Ensuring adequate levels of basic health and nutrition lies at the heart of poverty reduction and economic development, which are the cornerstones of the World Bank's mission. While much of the world has experienced notable health gains, the health, nutrition, and population challenges for most developing countries remain great in the twenty-first century:
- Six communicable diseases—HIV/AIDS (human immunodeficiency virus/acquired immunodeficiency syndrome), malaria, tuberculosis, measles, diarrheal disease, and acute respiratory infection—account for more than half of the global communicable disease burden.
- HIV/AIDS threatens the future progress of many countries, particularly in Africa where health care systems are stretched beyond their limits.
- Two million children die each year from vaccine-preventable diseases, and over half of the child mortality in low-income countries is linked to malnutrition.
- Cancer, heart disease, and injuries represent a growing proportion of the disease burden in many countries, and tobacco-related illness and death threaten more people, particularly women and young people.
- More than 500,000 maternal deaths occur each year, and more than one-third of all pregnancies are believed to be unwanted or mistimed.
- Environmental degradation poses a serious threat to health in much of the world, and the ability of populations to fight poverty and improve well-being.
Addressing these challenges requires approaches which transcend regional or organizational boundaries and embrace the active participation of communities. Together with sustained improvements in education (particularly for girls), the environment, and the availability of roads and safe water supplies, better health care can be achieved.
The World Bank's objectives for its work in health, nutrition, and population (HNP) are to assist countries in improving the HNP outcomes of poor people and protecting the population from the impoverishing effects of illness, malnutrition, and high fertility; enhancing the performance of health care systems; and securing sustainable health care financing.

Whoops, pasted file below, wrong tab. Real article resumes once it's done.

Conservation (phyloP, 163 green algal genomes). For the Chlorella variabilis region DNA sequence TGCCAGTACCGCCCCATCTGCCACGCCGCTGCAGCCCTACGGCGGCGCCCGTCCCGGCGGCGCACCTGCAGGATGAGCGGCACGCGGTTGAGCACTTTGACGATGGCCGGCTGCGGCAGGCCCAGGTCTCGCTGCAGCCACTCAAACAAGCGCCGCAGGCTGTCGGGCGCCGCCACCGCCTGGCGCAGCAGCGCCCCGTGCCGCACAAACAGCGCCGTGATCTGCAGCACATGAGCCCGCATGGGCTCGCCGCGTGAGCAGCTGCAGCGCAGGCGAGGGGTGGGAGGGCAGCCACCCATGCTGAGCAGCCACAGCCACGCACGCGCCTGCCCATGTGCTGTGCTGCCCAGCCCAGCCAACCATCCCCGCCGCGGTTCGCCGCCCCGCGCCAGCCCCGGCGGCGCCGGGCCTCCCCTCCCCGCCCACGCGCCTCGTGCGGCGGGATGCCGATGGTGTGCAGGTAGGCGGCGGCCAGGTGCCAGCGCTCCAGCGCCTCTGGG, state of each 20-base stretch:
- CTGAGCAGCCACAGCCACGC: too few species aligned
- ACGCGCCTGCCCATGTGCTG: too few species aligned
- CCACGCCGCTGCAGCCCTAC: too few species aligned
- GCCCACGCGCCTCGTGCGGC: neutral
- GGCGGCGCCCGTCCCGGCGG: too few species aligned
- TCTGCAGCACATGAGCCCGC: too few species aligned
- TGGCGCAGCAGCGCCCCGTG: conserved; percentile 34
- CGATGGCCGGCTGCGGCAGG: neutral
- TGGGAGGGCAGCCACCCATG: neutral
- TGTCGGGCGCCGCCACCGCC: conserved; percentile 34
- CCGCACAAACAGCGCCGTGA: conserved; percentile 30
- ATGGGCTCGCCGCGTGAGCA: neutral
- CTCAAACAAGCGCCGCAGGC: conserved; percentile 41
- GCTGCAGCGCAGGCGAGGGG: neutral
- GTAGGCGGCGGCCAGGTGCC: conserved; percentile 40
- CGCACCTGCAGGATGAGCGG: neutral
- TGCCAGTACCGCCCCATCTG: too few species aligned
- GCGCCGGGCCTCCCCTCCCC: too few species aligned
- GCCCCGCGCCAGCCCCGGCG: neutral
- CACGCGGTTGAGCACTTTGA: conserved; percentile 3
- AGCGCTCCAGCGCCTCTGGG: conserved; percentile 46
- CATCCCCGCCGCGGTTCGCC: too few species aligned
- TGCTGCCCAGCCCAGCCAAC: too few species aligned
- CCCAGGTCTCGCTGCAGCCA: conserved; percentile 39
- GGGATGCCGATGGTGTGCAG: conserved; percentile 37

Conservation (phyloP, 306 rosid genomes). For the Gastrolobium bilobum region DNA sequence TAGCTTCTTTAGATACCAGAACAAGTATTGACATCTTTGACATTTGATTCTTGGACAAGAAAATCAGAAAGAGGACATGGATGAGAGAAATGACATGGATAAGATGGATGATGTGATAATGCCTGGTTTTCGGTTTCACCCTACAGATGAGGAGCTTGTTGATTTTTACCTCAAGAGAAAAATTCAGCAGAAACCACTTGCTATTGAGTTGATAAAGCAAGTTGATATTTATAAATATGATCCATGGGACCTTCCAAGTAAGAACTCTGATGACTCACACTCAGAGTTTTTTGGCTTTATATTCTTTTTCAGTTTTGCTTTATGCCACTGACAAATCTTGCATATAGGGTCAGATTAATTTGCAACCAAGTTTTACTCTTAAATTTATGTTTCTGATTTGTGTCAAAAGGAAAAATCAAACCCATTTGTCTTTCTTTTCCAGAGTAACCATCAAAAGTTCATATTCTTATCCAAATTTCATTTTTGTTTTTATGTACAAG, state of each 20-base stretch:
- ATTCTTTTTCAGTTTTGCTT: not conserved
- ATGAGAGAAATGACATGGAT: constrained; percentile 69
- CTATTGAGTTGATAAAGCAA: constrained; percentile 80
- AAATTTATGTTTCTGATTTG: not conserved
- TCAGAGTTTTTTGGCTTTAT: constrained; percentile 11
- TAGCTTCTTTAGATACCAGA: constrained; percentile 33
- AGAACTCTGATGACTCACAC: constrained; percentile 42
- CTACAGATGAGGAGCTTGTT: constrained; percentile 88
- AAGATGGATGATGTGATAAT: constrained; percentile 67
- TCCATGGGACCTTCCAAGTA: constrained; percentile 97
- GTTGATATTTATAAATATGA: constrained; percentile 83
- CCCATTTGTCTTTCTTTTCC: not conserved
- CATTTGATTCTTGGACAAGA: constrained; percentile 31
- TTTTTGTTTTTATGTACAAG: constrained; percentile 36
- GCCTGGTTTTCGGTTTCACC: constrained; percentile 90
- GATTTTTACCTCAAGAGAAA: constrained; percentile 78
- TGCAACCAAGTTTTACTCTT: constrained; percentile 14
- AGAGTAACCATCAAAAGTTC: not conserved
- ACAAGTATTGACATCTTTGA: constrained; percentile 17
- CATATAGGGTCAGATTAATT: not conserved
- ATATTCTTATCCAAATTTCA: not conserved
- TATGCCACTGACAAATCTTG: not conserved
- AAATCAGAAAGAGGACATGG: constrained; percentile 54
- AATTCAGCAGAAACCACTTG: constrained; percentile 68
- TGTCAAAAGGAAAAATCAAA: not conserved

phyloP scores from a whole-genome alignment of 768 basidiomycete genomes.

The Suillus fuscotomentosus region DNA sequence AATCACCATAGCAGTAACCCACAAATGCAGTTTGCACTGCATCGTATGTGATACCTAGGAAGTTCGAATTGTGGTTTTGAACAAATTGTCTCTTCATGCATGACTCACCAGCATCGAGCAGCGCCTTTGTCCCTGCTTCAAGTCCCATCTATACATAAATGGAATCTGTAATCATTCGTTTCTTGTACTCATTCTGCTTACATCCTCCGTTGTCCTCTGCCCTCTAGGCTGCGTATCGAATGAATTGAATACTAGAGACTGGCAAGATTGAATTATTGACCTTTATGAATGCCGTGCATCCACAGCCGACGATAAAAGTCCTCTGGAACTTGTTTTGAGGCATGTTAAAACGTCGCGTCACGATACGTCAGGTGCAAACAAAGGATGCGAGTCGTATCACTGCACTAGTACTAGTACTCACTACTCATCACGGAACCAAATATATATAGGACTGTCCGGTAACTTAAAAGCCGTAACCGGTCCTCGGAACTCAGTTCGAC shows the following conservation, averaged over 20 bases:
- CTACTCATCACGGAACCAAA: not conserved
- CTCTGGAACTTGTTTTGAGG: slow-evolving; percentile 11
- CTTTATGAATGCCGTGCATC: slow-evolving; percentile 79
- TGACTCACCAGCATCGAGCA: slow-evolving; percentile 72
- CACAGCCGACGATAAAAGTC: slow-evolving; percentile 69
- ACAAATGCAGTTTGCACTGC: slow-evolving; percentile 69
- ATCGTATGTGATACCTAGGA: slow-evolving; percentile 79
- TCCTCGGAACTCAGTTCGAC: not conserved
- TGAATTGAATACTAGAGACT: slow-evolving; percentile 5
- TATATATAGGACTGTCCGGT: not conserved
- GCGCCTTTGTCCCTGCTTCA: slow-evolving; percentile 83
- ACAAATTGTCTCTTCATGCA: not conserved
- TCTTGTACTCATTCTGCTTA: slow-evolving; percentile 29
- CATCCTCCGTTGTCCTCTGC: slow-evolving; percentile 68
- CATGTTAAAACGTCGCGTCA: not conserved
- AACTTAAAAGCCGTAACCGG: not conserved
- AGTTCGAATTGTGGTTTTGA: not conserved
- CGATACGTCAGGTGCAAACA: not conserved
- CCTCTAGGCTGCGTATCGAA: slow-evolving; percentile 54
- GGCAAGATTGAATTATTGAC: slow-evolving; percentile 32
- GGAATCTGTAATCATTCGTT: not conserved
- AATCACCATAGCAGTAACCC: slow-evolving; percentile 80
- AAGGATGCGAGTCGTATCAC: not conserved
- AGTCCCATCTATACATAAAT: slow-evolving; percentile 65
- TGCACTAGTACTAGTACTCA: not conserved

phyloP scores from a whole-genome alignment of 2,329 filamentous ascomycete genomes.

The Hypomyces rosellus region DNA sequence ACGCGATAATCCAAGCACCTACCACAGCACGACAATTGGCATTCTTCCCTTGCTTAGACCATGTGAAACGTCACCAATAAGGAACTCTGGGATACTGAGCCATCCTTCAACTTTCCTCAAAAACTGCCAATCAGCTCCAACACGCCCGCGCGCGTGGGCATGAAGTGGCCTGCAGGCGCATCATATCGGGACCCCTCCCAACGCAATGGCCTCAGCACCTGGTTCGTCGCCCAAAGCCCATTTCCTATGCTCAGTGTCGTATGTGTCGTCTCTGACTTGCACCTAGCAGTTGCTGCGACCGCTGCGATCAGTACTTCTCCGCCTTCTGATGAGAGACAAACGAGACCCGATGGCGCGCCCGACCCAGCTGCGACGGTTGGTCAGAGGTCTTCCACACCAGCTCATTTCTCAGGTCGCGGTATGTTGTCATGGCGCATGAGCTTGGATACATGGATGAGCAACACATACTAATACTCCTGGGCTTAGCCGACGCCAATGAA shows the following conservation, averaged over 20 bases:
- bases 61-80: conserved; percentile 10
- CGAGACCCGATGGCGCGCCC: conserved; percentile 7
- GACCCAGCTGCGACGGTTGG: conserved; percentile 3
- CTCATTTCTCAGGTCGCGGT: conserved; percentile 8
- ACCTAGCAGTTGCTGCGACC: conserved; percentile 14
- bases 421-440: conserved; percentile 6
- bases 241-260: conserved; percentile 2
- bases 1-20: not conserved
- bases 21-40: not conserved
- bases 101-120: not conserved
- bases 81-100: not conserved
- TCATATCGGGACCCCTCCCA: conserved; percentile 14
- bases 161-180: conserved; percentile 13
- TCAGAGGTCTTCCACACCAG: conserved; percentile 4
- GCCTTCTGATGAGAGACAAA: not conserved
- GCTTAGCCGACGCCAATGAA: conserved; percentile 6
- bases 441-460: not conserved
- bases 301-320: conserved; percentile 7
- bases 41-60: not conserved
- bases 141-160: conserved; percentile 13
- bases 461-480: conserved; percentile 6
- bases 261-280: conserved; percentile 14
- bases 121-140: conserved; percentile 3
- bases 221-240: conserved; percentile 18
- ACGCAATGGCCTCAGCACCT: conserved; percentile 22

The bank works together with countries in achieving these objectives in several complementary ways. First, the World Bank is the single largest source of HNP financing for developing countries. From 1970 through 2000, the bank has offered $16 billion in loans to more than one hundred countries. Second, the World Bank provides technical and policy advice on a wide range of topics in HNP, from health-system reform to maternal and child health and nutrition. The bank also supports governments in the formulation of poverty-reduction strategies that stress the role of human capital in general, and health status in particular, in fighting poverty. Third, the bank mobilizes and maintains partnerships with countries, nongovernmental organizations (NGOs), private enterprises, bilateral donors, foundations, and other agencies. Fourth, knowledge management and sharing, including dissemination of the bank's analytical work, are also critical.
The bank's work in health emphasizes the interconnectedness between ill health and poverty. Recent work has supported improvements in the equity and efficiency of health systems through changing how health care providers are paid, how resources are allocated, and engaging private providers in publicly funded service provisions. Support is also directed towards upgrading infrastructure and equipment, training health personnel, and strengthening policymaking and capacity building.
In public health, the bank focuses on five priority areas: HIV/AIDS, malaria, tuberculosis, maternal/child health and nutrition, and tobacco control. Recent work in the economics of tobacco control is helping to demonstrate to governments that taxation, together with other measures such
Recognizing that malnutrition takes an enormous toll on health and well-being, the bank committed about $2 billion to support nutrition activities from 1976 through 2000. The multisectoral approach adopted in these activities encompasses community-and school-based programs, with an emphasis on communication for behavior change, food fortification programs, and food policy reforms.
From 1970 through 2000, the bank supported more than 239 population and reproductive health projects in 87 countries. These activities help to address the impoverishing effects of unplanned pregnancy and maternal mortality, and to ensure that the vital needs of women, children, and adolescents are met. The bank's work links population policy with poverty reduction and human development through an approach which integrates family planning, maternal health, and the prevention and treatment of sexually transmitted infections, including HIV/AIDS.
World Bank (2001). World Development Report 2000–2001: Attacking Poverty. New York: Oxford University Press.
—— (2001). The World Bank Annual Report 2000. Washington, DC: Author
World Bank Group (1997). Health, Nutrition, and Population Sector Strategy Paper. Washington, DC: Author.